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Letter
Nature Genetics  34, 53 - 58 (2003)
Published online: 14 April 2003; | doi:10.1038/ng1144

Prox1 function controls progenitor cell proliferation and horizontal cell genesis in the mammalian retina

Michael A. Dyer1, 2, Frederick J. Livesey2, 3, Constance L. Cepko2 & Guillermo Oliver4

1  Department of Developmental Neurobiology, St. Jude Children's Research Hospital Memphis, Tennessee 38105, USA.

2  Department of Genetics and Howard Hughes Medical Institute, Harvard Medical School, Boston, Massachusetts 02115, USA.

3  Wellcome/CRC Institute of Cancer and Developmental Biology, University of Cambridge, Cambridge CB2 1QR, UK.

4  Department of Genetics, St. Jude Children's Research Hospital Memphis, Tennessee 38105, USA.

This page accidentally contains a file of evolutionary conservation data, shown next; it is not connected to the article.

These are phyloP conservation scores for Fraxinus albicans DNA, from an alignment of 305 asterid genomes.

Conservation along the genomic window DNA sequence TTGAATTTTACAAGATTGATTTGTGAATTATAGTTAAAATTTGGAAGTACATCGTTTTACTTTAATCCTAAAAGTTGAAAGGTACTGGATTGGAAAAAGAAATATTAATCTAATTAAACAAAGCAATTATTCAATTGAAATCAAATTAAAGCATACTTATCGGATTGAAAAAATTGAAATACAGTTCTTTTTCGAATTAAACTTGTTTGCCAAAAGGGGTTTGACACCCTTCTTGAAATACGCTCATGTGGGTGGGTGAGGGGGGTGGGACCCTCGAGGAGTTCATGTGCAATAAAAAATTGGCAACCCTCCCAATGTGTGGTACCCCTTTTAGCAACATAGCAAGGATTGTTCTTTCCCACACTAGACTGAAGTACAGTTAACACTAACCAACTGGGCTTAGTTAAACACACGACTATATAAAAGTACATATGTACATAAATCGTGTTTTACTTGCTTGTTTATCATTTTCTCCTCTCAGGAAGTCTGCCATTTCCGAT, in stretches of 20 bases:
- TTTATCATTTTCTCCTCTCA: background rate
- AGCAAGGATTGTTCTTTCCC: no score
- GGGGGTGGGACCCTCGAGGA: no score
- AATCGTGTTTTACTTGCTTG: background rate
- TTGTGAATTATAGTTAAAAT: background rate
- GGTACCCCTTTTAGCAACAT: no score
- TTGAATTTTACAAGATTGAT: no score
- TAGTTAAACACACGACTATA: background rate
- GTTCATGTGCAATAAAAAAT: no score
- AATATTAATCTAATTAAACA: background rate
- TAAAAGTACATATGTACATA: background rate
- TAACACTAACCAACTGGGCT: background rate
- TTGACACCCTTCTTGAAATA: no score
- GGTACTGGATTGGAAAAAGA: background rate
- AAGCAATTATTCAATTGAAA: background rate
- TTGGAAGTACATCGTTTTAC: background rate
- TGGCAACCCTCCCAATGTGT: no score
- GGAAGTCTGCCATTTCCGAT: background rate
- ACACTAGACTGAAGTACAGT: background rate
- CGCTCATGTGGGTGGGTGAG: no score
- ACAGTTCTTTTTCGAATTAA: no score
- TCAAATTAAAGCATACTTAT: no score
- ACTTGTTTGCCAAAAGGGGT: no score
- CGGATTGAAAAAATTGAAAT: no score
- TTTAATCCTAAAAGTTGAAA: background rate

Correspondence should be addressed to Constance L. Cepko cepko@rascal.med.harvard.edu or Guillermo Oliver guillermo.oliver@stjude.org
Retinal progenitor cells regulate their proliferation during development so that the correct number of each cell type is made at the appropriate time. We found that the homeodomain protein Prox1 regulates the exit of progenitor cells from the cell cycle in the embryonic mouse retina. Cells lacking Prox1 are less likely to stop dividing, and ectopic expression of Prox1 forces progenitor cells to exit the cell cycle. During retinogenesis, Prox1 can be detected in differentiating horizontal, bipolar and AII amacrine cells. Horizontal cells are absent in retinae of Prox1-/- mice and misexpression of Prox1 in postnatal progenitor cells promotes horizontal-cell formation. Thus, Prox1 activity is both necessary and sufficient for progenitor-cell proliferation and cell-fate determination in the vertebrate retina.


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Nature Genetics
ISSN: 1061-4036
EISSN: 1546-1718
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